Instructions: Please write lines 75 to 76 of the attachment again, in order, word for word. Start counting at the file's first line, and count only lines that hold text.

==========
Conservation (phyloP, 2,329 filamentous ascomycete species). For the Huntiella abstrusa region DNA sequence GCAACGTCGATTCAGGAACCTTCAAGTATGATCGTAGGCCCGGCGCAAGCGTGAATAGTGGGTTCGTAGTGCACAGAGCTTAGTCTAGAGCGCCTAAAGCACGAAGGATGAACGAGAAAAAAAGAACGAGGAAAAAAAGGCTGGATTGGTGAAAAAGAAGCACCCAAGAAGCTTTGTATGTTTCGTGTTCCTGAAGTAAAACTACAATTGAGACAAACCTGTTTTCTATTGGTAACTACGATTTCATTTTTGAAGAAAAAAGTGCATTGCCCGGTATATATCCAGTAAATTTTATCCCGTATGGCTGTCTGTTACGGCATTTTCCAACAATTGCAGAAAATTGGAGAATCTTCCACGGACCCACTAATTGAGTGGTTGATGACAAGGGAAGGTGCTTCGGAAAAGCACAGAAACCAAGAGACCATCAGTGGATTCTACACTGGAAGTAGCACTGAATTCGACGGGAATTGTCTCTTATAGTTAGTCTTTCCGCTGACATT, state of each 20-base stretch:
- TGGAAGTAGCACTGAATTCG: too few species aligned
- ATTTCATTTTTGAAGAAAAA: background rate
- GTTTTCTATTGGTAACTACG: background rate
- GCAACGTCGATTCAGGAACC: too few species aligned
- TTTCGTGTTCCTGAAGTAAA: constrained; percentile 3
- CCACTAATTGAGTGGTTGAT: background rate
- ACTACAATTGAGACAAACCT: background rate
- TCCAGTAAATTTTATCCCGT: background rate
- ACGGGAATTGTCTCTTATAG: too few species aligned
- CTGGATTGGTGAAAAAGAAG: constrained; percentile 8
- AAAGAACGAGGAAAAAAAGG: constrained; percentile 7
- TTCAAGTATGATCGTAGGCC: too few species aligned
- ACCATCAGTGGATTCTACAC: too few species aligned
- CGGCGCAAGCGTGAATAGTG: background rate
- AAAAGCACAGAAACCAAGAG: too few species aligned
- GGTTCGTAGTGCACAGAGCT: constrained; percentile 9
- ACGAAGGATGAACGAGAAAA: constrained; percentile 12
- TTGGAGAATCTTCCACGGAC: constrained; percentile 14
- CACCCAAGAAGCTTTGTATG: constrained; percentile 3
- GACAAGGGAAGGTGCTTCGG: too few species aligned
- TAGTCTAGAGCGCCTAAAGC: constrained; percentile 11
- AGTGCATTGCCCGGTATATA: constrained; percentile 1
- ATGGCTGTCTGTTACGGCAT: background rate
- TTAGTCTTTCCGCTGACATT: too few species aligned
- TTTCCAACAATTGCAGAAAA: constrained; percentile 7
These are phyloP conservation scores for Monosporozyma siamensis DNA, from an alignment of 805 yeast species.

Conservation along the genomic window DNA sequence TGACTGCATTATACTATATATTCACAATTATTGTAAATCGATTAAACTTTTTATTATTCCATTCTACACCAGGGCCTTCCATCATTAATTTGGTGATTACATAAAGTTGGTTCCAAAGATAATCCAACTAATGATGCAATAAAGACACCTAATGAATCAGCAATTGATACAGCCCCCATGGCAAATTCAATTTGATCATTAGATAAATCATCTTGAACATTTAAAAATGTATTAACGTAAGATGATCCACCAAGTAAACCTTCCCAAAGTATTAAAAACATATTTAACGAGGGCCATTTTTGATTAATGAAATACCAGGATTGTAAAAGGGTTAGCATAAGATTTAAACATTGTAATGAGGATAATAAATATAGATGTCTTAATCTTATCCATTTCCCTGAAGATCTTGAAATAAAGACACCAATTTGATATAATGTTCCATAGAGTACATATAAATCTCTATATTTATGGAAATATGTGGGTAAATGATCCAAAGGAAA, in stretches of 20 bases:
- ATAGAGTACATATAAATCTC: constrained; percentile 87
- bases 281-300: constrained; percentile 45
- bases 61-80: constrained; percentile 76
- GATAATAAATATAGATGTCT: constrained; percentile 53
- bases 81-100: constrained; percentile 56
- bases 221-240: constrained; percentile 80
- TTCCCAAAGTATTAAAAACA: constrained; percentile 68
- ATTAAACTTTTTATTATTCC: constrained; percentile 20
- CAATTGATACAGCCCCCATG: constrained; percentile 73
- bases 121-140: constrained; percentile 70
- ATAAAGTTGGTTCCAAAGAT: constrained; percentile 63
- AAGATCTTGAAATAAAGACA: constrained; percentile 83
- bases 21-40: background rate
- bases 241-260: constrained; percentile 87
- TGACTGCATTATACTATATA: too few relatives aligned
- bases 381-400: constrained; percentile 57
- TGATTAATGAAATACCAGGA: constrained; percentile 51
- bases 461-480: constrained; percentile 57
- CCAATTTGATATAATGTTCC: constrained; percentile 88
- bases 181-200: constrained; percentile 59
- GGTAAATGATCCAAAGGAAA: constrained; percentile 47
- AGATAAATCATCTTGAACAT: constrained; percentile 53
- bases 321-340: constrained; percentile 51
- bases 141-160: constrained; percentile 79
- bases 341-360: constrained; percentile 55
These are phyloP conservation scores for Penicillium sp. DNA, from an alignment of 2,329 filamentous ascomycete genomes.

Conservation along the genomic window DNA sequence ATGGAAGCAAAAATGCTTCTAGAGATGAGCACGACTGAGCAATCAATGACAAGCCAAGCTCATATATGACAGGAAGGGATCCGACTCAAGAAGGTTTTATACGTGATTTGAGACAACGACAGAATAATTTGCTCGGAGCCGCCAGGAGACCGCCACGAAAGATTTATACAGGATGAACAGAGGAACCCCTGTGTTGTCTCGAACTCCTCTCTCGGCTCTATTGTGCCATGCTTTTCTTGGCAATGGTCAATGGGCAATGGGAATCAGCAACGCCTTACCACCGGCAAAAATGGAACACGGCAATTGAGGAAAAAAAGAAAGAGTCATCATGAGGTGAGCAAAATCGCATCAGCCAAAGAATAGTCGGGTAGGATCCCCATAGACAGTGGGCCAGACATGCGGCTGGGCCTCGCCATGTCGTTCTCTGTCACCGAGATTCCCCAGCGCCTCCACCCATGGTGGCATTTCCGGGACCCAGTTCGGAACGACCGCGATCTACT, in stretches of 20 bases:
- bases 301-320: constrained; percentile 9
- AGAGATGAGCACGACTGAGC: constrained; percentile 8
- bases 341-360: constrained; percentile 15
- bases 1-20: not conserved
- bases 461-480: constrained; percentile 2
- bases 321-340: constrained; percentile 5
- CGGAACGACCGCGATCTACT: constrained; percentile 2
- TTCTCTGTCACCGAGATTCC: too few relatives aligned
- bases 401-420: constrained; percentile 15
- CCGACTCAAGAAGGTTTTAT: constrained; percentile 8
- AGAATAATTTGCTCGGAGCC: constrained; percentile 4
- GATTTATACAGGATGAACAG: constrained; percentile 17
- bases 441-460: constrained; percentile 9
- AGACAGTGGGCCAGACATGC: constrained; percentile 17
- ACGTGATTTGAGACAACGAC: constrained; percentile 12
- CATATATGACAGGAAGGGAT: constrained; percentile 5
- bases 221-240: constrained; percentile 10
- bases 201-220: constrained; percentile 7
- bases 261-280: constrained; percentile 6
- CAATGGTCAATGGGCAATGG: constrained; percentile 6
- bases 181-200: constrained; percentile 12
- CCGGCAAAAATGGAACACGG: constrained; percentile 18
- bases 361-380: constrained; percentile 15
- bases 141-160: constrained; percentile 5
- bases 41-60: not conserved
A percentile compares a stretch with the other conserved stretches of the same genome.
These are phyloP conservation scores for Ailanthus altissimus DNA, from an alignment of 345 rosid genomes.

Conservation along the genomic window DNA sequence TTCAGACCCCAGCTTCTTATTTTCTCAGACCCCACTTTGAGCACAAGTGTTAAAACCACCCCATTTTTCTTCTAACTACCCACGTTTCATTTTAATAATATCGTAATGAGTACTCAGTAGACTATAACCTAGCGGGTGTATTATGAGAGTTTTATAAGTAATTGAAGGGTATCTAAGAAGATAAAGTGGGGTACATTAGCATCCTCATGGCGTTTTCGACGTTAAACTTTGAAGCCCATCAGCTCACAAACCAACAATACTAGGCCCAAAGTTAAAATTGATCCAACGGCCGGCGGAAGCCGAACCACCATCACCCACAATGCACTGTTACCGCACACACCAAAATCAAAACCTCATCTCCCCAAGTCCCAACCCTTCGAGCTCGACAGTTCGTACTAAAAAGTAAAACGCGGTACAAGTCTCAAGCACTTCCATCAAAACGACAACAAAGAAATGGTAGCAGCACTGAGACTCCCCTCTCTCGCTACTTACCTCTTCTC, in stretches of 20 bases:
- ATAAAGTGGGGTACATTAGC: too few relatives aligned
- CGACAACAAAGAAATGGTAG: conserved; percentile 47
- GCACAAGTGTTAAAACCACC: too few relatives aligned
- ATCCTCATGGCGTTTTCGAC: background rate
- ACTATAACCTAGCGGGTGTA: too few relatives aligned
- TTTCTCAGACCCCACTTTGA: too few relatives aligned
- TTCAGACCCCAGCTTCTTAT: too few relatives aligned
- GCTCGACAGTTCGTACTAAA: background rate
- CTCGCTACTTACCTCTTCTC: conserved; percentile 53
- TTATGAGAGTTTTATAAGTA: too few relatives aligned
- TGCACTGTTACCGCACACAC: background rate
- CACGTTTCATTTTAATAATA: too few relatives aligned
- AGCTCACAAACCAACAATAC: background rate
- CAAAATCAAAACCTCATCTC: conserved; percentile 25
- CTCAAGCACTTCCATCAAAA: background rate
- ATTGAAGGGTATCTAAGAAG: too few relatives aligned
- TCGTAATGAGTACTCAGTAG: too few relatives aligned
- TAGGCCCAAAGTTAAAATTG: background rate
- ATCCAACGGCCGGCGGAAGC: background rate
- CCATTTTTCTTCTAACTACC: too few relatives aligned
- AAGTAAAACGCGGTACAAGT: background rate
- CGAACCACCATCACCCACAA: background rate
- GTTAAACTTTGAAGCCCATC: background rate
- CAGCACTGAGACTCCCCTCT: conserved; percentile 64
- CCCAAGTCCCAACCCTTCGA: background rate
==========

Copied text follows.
- CAATGGTCAATGGGCAATGG: constrained; percentile 6
- bases 181-200: constrained; percentile 12